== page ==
Skip to main content

ASU Law alum, Bears chairman George McCaskey says Vegas is ready for NFL

Population data, realization that gambling was everywhere helped ease concerns over Sin City

Man in chair

March 29, 2017

Chicago Bears chairman George McCaskey said Wednesday that he was skeptical when the Oakland Raiders announced their intention to move to Las Vegas: He thought the city was too small and that gamblers would be too close to players.

But population data and the realization that betting is everywhere changed his mind about taking the NFL to Sin City, he said.

The newly approved move was among a range of topics McCaskey covered in a lecture at Arizona State University’s Sandra Day O’Connor College of Law on the Downtown Phoenix campus.

“We need to keep as much distance from gambling and professional sports as possible,” he said.

“Proper safeguards need to be in place,” he said, adding that he wants to see a league-wide program created to ease concerns. He also said that betting and fantasy football make it possible to place wagers anywhere — not just casinos on the Strip.  

McCaskey’s comments came on the heels of the NFL owners’ meeting in Phoenix where they voted 31-1 to approve the Raiders relocation. The dissenting vote came from Miami Dolphins owner Stephen Ross, who said that team owners and league officials owe it to fans to do everything possible to stay in the communities that have supported them.

McCaskey, an ASU Law alum, said the Raiders went through a rigorous relocation process and that “Raiders owner Mark Davis will get it right and get the job done” in a city that projects to be as large as Oakland in 20 years.

The Raiders expect to remain in Oakland for three more years before moving to Las Vegas, where there are plans for a $1.9 billion domed stadium.

McCaskey’s talk with students on his experience as a business professional in the National Football League was at the invitation of Glenn M. Wong, executive director of ASU's Sports Law & Business Program.

The Sports Law & Business Program “values opportunities to have leaders from across the sports industry share their unique and relevant perspectives with students,” Wong said.

He added that the chance to hear from an NFL owner — who has come directly from a conference that dealt with franchise relocation, instant replay and game length — “provides students and the ASU Law community with a unique glimpse into the NFL governance process.”

Recognizing sports is big business, ASU Law partnered with the W. P. Carey School of Business and Sun Devil Athletics in 2014 to offer a Master of Sports Law and Business degree. It is the only graduate program in the U.S. that intentionally combines sports law, business and athletics.

McCaskey oversees the operation and management for the Chicago Bears, an NFL franchise that was founded in 1919 by his grandfather George Halas.

A former television reporter and director of ticket sales for the Bears, McCaskey took over operations of the Bears in May 2011 after his brother Michael retired as chairman of the club after 12 years.

The Chicago Bears are valued at $2.7 billion, according to

McCaskey said while football is a uniquely American sport, the NFL is looking to take the game to an international stage.

“We want to take our game globally and dip into those market shares,” McCaskey said. “We want to grow and think going international is the way to do it.”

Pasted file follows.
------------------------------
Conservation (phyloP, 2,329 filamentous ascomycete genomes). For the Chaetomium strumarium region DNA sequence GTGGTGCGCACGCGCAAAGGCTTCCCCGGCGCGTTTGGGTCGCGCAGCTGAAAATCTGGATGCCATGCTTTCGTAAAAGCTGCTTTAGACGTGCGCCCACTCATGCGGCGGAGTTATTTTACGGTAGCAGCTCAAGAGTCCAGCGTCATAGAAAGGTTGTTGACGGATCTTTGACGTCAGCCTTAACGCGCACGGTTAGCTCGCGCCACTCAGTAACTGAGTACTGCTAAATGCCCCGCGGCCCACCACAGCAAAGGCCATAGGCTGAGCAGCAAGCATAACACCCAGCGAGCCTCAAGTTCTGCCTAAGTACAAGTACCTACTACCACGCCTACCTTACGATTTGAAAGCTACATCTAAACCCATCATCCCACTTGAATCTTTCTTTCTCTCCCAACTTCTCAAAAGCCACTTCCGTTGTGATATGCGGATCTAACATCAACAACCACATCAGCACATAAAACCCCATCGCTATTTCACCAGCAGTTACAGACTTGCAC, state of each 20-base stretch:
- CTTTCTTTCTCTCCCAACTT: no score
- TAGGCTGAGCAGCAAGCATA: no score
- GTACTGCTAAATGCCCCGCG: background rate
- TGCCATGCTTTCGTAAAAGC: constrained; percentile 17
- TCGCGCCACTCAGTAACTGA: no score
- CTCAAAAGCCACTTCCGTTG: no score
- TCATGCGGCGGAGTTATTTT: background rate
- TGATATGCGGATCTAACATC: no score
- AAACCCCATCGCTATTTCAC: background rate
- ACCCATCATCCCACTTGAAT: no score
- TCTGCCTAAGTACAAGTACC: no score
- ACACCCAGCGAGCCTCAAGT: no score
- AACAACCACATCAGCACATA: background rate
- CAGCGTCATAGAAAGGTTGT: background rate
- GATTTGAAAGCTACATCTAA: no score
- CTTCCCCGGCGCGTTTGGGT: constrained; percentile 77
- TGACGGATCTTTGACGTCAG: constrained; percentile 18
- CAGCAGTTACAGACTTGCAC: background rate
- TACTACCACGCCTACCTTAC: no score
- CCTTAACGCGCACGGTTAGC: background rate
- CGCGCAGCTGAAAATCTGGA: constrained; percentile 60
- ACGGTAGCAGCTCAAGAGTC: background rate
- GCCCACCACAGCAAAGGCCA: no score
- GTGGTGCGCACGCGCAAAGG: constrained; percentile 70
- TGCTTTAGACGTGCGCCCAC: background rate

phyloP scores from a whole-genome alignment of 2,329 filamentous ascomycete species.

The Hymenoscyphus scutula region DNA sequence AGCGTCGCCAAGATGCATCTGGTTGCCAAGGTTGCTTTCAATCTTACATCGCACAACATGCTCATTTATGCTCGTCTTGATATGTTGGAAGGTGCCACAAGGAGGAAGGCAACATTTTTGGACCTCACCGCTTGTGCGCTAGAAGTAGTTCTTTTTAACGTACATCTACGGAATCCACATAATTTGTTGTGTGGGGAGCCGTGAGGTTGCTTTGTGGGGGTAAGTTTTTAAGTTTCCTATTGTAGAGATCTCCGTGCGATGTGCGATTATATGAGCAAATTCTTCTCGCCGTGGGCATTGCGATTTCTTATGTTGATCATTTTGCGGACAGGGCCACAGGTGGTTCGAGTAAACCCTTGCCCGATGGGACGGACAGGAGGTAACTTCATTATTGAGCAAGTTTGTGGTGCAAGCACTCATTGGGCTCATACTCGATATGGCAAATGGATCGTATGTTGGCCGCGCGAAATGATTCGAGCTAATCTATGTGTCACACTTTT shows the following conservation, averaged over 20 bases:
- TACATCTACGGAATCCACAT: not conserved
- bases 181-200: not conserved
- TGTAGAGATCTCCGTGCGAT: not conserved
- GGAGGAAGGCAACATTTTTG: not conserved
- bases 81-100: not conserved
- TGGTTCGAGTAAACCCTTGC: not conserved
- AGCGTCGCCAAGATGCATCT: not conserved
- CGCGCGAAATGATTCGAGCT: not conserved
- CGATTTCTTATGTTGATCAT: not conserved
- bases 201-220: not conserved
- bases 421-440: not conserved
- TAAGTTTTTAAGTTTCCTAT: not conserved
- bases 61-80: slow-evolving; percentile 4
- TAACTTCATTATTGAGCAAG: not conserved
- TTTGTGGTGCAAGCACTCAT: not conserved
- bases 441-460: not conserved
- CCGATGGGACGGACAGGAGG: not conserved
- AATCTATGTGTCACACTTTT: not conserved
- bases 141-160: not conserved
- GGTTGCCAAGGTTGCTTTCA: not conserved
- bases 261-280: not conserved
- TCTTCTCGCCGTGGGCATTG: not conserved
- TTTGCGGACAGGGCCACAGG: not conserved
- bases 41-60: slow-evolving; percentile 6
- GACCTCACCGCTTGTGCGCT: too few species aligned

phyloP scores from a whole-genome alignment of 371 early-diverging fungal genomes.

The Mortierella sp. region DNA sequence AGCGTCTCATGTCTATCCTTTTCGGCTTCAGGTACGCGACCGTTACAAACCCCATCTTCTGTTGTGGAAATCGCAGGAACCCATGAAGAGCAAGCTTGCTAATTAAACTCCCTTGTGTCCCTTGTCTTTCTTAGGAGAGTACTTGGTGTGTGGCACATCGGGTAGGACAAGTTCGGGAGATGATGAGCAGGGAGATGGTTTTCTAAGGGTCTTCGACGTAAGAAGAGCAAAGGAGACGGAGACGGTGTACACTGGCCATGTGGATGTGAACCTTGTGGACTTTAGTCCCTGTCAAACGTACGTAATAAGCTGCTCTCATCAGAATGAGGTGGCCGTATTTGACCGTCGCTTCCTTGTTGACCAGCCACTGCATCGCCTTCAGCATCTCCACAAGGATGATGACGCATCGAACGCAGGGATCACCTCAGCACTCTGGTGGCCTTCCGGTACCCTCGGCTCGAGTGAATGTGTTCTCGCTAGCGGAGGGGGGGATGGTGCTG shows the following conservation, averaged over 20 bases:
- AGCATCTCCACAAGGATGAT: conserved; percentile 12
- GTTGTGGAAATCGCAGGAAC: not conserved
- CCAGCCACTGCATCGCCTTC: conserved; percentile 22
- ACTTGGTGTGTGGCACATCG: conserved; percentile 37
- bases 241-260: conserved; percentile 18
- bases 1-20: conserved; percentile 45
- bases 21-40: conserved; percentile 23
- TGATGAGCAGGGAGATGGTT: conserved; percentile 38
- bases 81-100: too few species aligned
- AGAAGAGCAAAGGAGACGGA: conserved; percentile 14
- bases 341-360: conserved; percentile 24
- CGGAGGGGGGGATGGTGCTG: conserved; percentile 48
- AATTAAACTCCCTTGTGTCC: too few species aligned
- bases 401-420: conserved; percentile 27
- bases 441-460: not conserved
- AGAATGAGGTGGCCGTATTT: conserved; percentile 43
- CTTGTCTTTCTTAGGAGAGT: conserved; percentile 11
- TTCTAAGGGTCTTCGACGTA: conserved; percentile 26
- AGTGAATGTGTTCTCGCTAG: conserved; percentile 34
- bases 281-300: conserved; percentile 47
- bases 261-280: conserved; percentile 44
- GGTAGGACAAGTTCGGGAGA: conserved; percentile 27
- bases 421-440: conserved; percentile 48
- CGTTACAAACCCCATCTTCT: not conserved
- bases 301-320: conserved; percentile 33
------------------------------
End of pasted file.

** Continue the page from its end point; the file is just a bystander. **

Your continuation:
The NFL has held regular-season games at London’s Wembley Stadium for eight consecutive years, Mexico City for two years and has plans to play in China in 2018.

While McCaskey said the league is enjoying the additional revenue and fanfare, he foresees myriad legal, tax, labor and logistical problems with placing a franchise in a foreign country.

“Let’s say there’s a playoff game in London and the visiting team wins and flies back to the States with only six days to prepare for the next game,” McCaskey said. “To me, that’s a competitive disadvantage.”

The 90-minute discussion and Q&A session also touched on dipping network ratings.

“The NFL is so successful that any drop in ratings is considered a chink in the armor,” McCaskey said. “Viewership is down, but market share is very much on the up.”

He added that this year’s Super Bowl was watched by more than 111 million viewers.

McCaskey also took time to praise ASU Law, saying his jurisdoctorate degree has made him a much better person.

“It gave me the ability to get to the essence of a problem quickly,” he said, “and it gave me the ability not to be intimidated by lawyers.”

Top photo:  Chicago Bears chairman George McCaskey, an alumnus of ASU Law, talks with Sandra Day O'Connor College of Law Professor of Practice Glenn Wong and around 50 sports-law and sports-business-interested people at the Beus Center for Law and Society on Wednesday on the Downtown Phoenix campus. Photo by Charlie Leight/ASU Now

More Law, journalism and politics


A gavel sits on top of a laptop.

ASU Law launches AI focus across multiple degree programs

The Sandra Day O’Connor College of Law at Arizona State University — ranked the nation’s most innovative university since U.S. News and World Report created the category in 2015 — has embraced…

People seated at a conference table smiling.

Business journalists continue to earn premium salaries; 70% report salary increases

Business journalists continue to earn an impressive premium over their general-news peers, while demographic data indicate a strong cohort of female business journalists is making its way up the…

A group of students deliberate in a classroom

ASU hosts first student-led Model Constitutional Convention

Imagine a congressional floor debate between varying political parties that not only puts personal attacks aside, but is civil, respectful and productive. That’s what took place over the weekend at…